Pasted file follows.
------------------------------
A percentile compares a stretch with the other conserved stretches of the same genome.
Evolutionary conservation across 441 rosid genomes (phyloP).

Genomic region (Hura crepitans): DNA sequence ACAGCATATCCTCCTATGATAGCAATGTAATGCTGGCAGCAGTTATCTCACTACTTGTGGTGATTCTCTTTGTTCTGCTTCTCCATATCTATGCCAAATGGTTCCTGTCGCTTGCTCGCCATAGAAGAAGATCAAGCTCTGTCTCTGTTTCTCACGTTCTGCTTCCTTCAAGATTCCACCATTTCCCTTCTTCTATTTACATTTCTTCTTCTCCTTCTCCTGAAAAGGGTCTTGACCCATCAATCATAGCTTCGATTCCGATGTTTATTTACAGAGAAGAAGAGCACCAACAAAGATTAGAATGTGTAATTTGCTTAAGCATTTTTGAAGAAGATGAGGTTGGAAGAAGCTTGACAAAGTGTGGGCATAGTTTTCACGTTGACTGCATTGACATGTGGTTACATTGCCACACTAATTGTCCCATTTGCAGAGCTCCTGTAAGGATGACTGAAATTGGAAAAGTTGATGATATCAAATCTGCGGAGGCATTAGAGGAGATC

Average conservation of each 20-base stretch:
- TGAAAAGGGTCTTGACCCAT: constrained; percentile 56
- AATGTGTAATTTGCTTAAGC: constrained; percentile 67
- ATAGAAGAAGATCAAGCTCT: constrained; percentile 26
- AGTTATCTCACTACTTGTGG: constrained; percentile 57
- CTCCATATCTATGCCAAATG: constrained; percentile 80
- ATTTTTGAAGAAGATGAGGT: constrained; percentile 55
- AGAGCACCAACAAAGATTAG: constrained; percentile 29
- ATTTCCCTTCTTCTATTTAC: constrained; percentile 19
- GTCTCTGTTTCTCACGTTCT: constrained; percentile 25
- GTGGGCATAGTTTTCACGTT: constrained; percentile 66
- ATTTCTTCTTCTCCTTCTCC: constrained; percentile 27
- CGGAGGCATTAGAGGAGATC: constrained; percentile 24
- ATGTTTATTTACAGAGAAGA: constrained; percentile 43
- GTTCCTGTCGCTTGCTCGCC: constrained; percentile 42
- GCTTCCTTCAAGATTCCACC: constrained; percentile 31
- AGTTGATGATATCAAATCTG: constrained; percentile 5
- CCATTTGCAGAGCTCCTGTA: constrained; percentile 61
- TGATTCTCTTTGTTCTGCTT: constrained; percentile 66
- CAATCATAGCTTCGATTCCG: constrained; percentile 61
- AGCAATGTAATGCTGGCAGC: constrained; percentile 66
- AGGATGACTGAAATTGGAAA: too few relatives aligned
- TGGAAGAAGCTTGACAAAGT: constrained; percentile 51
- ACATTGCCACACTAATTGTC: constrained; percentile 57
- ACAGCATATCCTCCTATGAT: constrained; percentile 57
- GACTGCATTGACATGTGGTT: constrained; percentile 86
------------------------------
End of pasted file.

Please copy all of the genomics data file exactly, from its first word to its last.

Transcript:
A percentile compares a stretch with the other conserved stretches of the same genome.
Evolutionary conservation across 441 rosid genomes (phyloP).

Genomic region (Hura crepitans): DNA sequence ACAGCATATCCTCCTATGATAGCAATGTAATGCTGGCAGCAGTTATCTCACTACTTGTGGTGATTCTCTTTGTTCTGCTTCTCCATATCTATGCCAAATGGTTCCTGTCGCTTGCTCGCCATAGAAGAAGATCAAGCTCTGTCTCTGTTTCTCACGTTCTGCTTCCTTCAAGATTCCACCATTTCCCTTCTTCTATTTACATTTCTTCTTCTCCTTCTCCTGAAAAGGGTCTTGACCCATCAATCATAGCTTCGATTCCGATGTTTATTTACAGAGAAGAAGAGCACCAACAAAGATTAGAATGTGTAATTTGCTTAAGCATTTTTGAAGAAGATGAGGTTGGAAGAAGCTTGACAAAGTGTGGGCATAGTTTTCACGTTGACTGCATTGACATGTGGTTACATTGCCACACTAATTGTCCCATTTGCAGAGCTCCTGTAAGGATGACTGAAATTGGAAAAGTTGATGATATCAAATCTGCGGAGGCATTAGAGGAGATC

Average conservation of each 20-base stretch:
- TGAAAAGGGTCTTGACCCAT: constrained; percentile 56
- AATGTGTAATTTGCTTAAGC: constrained; percentile 67
- ATAGAAGAAGATCAAGCTCT: constrained; percentile 26
- AGTTATCTCACTACTTGTGG: constrained; percentile 57
- CTCCATATCTATGCCAAATG: constrained; percentile 80
- ATTTTTGAAGAAGATGAGGT: constrained; percentile 55
- AGAGCACCAACAAAGATTAG: constrained; percentile 29
- ATTTCCCTTCTTCTATTTAC: constrained; percentile 19
- GTCTCTGTTTCTCACGTTCT: constrained; percentile 25
- GTGGGCATAGTTTTCACGTT: constrained; percentile 66
- ATTTCTTCTTCTCCTTCTCC: constrained; percentile 27
- CGGAGGCATTAGAGGAGATC: constrained; percentile 24
- ATGTTTATTTACAGAGAAGA: constrained; percentile 43
- GTTCCTGTCGCTTGCTCGCC: constrained; percentile 42
- GCTTCCTTCAAGATTCCACC: constrained; percentile 31
- AGTTGATGATATCAAATCTG: constrained; percentile 5
- CCATTTGCAGAGCTCCTGTA: constrained; percentile 61
- TGATTCTCTTTGTTCTGCTT: constrained; percentile 66
- CAATCATAGCTTCGATTCCG: constrained; percentile 61
- AGCAATGTAATGCTGGCAGC: constrained; percentile 66
- AGGATGACTGAAATTGGAAA: too few relatives aligned
- TGGAAGAAGCTTGACAAAGT: constrained; percentile 51
- ACATTGCCACACTAATTGTC: constrained; percentile 57
- ACAGCATATCCTCCTATGAT: constrained; percentile 57
- GACTGCATTGACATGTGGTT: constrained; percentile 86